The Truth

Finding the Courage to Speak Up

Praying for strength.

A friend of mine recently asked for prayers for a relative hurt in a bad wreck.

It was and is a scary time for her and the family and I’m not saying it isn’t hard on all of them – or him. He has a long road ahead and life will never be the same. She posted updates on her Facebook page about his progress and more people than I could count commented well wishes, prayers, and sent money.

It is what I have found throughout the last few years, physical injuries and known medical problems are treated like they are life and death, but mental illness and trauma that can’t be seen are basically ignored.

When in fact the trauma we endured has left us needing just as much in need of thoughts, prayers and caring people around us. Yet, somehow people don’t know how to help those who have endured trauma they can’t see.

We are facing life and death as well, just silently. I myself, have come close to death four times which is more than most who endure physical trauma. So, where does that leave us and what can we do about it?

Well, we can begin to educate people that trauma that has occurred to a person is with them from the moment it happens until it can be worked through with the help of professionals.

The work it takes is not fixed like realigning a bone, pushing a pain medication or physical therapy. Instead it takes often times many years to work through the emotional and physical aspects that affect us because of the trauma we endured.

Years that we need support along-side us as well to help us get better. It has been studied and shown that trauma takes much longer to get over without any support system outside of a counselor. Without family, friends, or other people walking along-side you the trauma recovery process is greatly extended.

It is part of struggle we face after enduring sexual assault. Often times we spend years in silence before getting help, if help is ever sought. It is difficult to open up about what happened to us, even to professionals. So, sometimes we think it’s easier to try to ignore it than to open up old wounds.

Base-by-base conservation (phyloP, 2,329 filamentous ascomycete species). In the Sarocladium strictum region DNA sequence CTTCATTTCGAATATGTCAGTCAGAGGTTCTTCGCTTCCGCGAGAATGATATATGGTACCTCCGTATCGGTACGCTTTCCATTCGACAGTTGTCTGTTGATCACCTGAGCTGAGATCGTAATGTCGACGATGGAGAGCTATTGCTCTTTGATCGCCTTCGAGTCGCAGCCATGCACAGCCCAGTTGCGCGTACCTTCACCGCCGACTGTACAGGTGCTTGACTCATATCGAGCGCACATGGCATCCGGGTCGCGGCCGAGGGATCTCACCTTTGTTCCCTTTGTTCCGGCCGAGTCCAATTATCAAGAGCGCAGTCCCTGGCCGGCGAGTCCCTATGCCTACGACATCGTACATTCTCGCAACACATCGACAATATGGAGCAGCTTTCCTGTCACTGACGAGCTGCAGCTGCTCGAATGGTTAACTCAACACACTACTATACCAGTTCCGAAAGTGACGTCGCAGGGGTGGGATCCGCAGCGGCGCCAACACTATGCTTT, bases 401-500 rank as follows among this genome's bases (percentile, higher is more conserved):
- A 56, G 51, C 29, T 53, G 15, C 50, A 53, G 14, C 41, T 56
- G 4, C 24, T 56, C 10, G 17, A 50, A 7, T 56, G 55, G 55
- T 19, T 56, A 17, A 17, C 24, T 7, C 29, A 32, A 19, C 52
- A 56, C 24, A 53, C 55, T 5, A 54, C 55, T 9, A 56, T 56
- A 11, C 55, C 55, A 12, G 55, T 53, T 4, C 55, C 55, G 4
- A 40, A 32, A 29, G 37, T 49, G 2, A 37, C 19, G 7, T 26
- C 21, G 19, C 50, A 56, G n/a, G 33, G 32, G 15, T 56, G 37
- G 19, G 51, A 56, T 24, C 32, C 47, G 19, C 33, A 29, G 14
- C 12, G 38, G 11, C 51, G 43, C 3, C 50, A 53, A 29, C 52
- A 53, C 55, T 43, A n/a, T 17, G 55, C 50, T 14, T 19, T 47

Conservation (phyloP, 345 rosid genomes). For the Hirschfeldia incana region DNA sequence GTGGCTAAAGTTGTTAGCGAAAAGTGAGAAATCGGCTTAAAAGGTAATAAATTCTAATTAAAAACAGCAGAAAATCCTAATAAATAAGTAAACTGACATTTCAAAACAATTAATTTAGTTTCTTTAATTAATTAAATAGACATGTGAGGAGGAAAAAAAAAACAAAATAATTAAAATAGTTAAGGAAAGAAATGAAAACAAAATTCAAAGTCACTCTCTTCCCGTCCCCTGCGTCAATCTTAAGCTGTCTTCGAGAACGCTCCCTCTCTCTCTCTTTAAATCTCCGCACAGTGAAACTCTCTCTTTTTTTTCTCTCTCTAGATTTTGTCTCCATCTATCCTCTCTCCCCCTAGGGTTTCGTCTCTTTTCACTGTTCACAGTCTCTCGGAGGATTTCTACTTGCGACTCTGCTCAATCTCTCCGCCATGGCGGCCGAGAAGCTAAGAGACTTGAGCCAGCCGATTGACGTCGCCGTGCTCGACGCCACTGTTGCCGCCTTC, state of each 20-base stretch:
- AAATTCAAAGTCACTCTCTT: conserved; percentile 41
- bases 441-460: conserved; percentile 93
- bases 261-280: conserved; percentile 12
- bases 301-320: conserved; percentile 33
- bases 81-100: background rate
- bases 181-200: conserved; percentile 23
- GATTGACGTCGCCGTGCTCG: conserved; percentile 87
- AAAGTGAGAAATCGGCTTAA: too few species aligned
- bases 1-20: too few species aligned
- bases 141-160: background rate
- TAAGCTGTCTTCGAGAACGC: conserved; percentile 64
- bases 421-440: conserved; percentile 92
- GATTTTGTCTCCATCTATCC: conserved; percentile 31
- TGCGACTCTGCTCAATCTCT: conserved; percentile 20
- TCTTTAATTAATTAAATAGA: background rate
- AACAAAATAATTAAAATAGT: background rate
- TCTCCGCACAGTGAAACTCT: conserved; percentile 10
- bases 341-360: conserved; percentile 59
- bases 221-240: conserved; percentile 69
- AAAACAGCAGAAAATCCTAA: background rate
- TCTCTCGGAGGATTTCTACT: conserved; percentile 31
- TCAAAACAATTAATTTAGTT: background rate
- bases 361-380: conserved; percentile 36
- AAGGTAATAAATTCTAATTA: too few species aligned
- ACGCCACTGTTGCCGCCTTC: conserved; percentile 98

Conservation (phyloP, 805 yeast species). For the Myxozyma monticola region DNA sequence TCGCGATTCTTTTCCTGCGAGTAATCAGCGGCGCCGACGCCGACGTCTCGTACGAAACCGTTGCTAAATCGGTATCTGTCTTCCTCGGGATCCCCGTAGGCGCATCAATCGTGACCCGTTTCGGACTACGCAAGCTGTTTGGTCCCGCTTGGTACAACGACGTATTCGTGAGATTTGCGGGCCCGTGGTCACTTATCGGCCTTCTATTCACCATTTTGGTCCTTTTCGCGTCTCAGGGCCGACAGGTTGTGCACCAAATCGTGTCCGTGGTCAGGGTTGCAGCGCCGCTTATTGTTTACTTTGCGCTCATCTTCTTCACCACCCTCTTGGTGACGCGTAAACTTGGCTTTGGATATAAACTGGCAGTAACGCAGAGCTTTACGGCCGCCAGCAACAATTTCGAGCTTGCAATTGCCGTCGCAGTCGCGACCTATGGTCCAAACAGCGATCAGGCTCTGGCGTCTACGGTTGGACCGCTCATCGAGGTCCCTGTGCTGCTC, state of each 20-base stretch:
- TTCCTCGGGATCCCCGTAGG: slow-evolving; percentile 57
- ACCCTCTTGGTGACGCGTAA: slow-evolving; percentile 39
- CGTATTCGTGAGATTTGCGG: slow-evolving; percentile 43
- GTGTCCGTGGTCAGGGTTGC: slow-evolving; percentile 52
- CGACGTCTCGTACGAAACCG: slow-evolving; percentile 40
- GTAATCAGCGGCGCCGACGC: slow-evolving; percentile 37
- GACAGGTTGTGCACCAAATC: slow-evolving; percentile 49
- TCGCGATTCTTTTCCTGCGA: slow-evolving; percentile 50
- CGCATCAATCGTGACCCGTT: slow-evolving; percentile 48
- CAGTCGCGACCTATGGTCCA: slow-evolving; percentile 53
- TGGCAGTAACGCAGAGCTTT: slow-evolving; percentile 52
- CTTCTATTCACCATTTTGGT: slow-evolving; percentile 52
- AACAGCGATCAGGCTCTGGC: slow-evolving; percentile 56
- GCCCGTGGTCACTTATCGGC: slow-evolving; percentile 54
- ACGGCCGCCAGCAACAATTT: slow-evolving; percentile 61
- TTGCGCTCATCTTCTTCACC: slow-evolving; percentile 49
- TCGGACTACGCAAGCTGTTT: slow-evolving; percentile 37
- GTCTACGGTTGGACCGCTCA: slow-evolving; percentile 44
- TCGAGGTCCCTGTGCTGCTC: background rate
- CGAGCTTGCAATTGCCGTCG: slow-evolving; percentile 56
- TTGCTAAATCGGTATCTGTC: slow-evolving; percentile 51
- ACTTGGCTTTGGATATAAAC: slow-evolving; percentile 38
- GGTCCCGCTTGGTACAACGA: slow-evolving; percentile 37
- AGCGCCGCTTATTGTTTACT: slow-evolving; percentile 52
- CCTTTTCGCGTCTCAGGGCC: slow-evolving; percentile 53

Except those wounds will fester and bleed until they get the help they need, just as a physical wound would. We endure physical pain like fibromyalgia, stomach issues, headaches, sleeplessness, nightmares, eating struggles, and other problems from what we endured.

So, explaining to people that any trauma that is endured cannot be forgotton or “gotten past by just forgetting and moving on.”

One traumatic event can take a long time to work through it, process it, and talk through how it affected you. Years of repeated trauma will take many years to work through.

I do believe trauma is trauma and there is no comparing, but when the trauma first occurred makes a difference in how we were able to handle it as well. If you were a young child, not having learned coping strategies, the effects are quite different than enduring that same event at the age of 20.

Both need to be worked through and can have lasting effects, but the difference of what age they occurred matters in how fast you can work through it.

I really want to explain this people, and maybe I will when the time is right. However, I will readily admit I do not speak up as I should about my trauma. It’s easy to write on here and allow someone to read it, but talking face to face is beyond intimidating to me.

Just the other day when asked why I am not teaching I said, “I had some health problems.” Not a lie, but not the whole truth either.

It’s just when I say I have complex PTSD, or major traumatic events from childhood to work through people act like I am an alien. Then I shrink away in shame and I feel “I” did something wrong even though I didn’t.

I keep praying for courage to speak up and educate people about trauma and how it effects us, but I have quite a ways to go. It’s my prayer that one day we can all speak out about what happened to us and make the world aware that we are not crazy, but just as in need of help as someone who endured physical trauma.

May God give you strength and the words to say when you need them.

© 2020 Susan M. Clabaugh. All Rights Reserved.


Susan is an author and speaker who loves to share her journey of God's redemption and encourage others as they look to God. As a former elemetary teacher with a passion for teaching, Susan also owns her own tutoring and consulting business where she empowers students and parents in reading. Susan lives in Lee's Summit, Missouri, with her adorable and grumpy Persian cat, Mia.

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